PORT Magazine: David Hellqvist Talks to Carlo Rivetti of Stone Island
Earlier this year, Stone Island celebrated 30 years of fabric research and sartorial development with a massive retrospective at Pitti Uomo in Florence. Buyers, press and fans came partly to pay their respect to founder Massimo Osti but also to marvel at over 200 pieces of fashion history. Wedged somewhere between industrial design, technologic science and fashion, the Italian brand and its Creative Director, Carlo Rivetti, has pushed the boundaries and inspired other designers for three decades with a wonderful mix of reflective jackets, colour changing coats, nylon metals and techno mesh materials. Now, to finish off a vintage year of jubilation, the inevitable book is out.
Stone Island Archivio ‘982-‘012 nicely bookends the brand’s journey so far by looking closer and describing some its Greatest Hits. Put together by long time collaborators Simon Foxton and Nick Griffiths it’s the perfect epilogue to the anniversary exhibition and a brilliant prelude to another 30 years of Stone Island. Recently, David Hellqvist of PORT Magazine sat down with Carlo Rivetti to talk about the brand and its legacy.
David Hellqvist: How and when did you get involved with Stone Island?
Carlo Rivetti: Massimo Osti founded Stone Island in 1982. I joined the business a year later. After Massimo passed away, I asked Paul Harvey to design the brand and he successfully did that for 12 years. In 2008, I took as Creative Director. I believed that times had changed and that it was no longer right to have one only designer. I gathered a multicultural group of designers in order to better translate the identity of the brand and to carry on with our conceptual ideas.
David: Where did the name ‘Stone Island’ come from?
Carlo: Stone Island was born, almost by chance, based on a fabric – a reversible truck tarpaulin cloth, resin-treated red on one side, blue on the other – that had nothing to do with the clothing world. We tried to create a garment with it, but it turned out to be too stiff. So we put it through an extreme stone wash. The result was surprising, unlike anything we had seen before: a substantial yet soft fabric, with a worn and highly appealing appearance, extremely unusual. The result, Tela Stella, was such an incredible innovation that we developed it into a collection of seven coats and jackets in six different colours. The strong identity of this project, so different from all the rest, also needed a name. The name was found in two English words that were coming up repeatedly in Joseph Conrad’s novels: Stone and Island.
David: After 30 years of Stone Island, what’s been the brand’s biggest impact and legacy on fashion?
Carlo: A friend once made a very interesting analogy; Stone Island is to the garment business what Oakley is to sunglasses. When the first Oakley products appeared on the market, they changed the rules of the game. They were uniquely themselves. When the first Stone Island jackets appeared in store windows, no one had seen anything like them before.
David: What are the biggest challenges you face going forward?
Carlo: Never stop! Carrying on looking forward, keeping the correct the approach, passion and energy!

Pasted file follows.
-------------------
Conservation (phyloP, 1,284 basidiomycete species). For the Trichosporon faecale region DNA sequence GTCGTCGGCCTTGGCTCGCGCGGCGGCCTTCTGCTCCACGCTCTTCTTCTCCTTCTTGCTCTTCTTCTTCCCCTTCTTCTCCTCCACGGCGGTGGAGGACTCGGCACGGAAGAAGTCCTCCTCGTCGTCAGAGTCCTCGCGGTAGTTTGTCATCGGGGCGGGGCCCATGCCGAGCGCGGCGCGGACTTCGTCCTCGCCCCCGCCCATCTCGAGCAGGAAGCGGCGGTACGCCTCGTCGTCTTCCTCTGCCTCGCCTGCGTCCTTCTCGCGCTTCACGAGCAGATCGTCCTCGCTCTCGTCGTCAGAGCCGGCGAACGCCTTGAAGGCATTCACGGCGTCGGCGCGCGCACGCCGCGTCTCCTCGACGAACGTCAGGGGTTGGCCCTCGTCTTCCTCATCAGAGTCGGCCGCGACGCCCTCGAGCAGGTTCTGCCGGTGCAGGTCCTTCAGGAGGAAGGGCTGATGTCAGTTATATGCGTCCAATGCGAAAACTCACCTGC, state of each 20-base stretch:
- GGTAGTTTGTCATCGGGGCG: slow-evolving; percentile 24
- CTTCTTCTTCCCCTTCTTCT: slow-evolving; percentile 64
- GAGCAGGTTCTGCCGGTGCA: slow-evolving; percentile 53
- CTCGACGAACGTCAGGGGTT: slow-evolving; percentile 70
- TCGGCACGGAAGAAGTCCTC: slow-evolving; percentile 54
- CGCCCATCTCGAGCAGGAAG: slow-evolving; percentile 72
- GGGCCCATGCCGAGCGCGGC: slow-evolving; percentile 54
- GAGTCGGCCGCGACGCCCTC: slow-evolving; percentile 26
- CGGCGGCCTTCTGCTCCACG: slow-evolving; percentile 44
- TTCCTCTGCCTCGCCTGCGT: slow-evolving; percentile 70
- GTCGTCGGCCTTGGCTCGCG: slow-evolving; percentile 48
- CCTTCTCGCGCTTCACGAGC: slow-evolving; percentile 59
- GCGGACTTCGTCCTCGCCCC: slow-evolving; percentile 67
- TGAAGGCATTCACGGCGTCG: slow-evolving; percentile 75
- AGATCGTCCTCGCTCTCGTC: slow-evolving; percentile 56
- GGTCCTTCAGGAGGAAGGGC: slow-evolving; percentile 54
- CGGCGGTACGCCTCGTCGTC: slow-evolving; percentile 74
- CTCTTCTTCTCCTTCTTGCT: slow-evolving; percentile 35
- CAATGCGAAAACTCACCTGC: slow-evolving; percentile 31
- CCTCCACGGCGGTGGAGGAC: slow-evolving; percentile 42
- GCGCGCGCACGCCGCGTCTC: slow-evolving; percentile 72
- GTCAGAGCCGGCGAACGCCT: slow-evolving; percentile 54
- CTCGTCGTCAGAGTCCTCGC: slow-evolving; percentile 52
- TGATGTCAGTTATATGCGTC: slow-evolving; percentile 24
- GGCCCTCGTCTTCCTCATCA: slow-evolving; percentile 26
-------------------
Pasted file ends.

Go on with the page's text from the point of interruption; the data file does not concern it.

David: Looking back, what fabric development, research or invention are you the most proud of?
Carlo: It’s not a textile that makes me the most proud. In June this year, to celebrate the brand’s anniversary, we produced STONE ISLAND 30 – a three week long retrospective exhibition in Florence in collaboration with the Pitti Discovery Foundation.
David: Can you describe the exhibition?
Carlo: It was set up in the amazing Stazione Leopolda, a 2,500 square meter dismissed mid-19th century train station. The exhibition included over 200 pieces from the archives, divided in 10 thematic areas representing the innumerable treatments, tests and processes that were required to create them.
Entering and walking through the exhibition, to me, was very emotional. I saw the continuity and coherency within the Stone Island brand very clearly. It made me feel really proud.
David: Do you see Stone Island as a fashion house? How do you define the brand?
Carlo: We feel closer to the industrial design world rather than the fashion industry. Our garments are conceived as design items, in which functionality and research are fundamental. We look to fashion in a lateral way, driven by different stimulus. Stone Island is research, experimentation, function and use. It’s a sportswear brand that carries on an ongoing investigation, thorough and without frontiers, on the processing and ennobling of fibres and textiles, leading to discover materials and production techniques never used before in the clothing industry.
David: Do you have an all-time favourite Stone Island piece?
Carlo: No, I can’t choose but every season I have my own knit piece – they ‘re called the ‘President Knits’, they are full zip knits that you can wear as a jacket, as they all have a protective detachable lining inside. Season after season we implement them with different materials and technologies.
David: What’s development process like?
Carlo: We do tests on dyeing and treatments in our internal colour laboratory. It’s a department able to combine advanced technology, experience and human knowledge, and it has developed more than 60,000 different dyeing recipes throughout the years. We study the uniform and the workwear world. Our archive is a strong point of reference. I believe that the insatiable curiosity of sounding the present and the tension towards possible future scenarios are the conditions for Stone Island’s continuous evolution.
David: In your opinion, what’s the next step in fabric research, where do we go from here?
Carlo: We are studying materials used in the car industry. This is one of the possible future scenarios.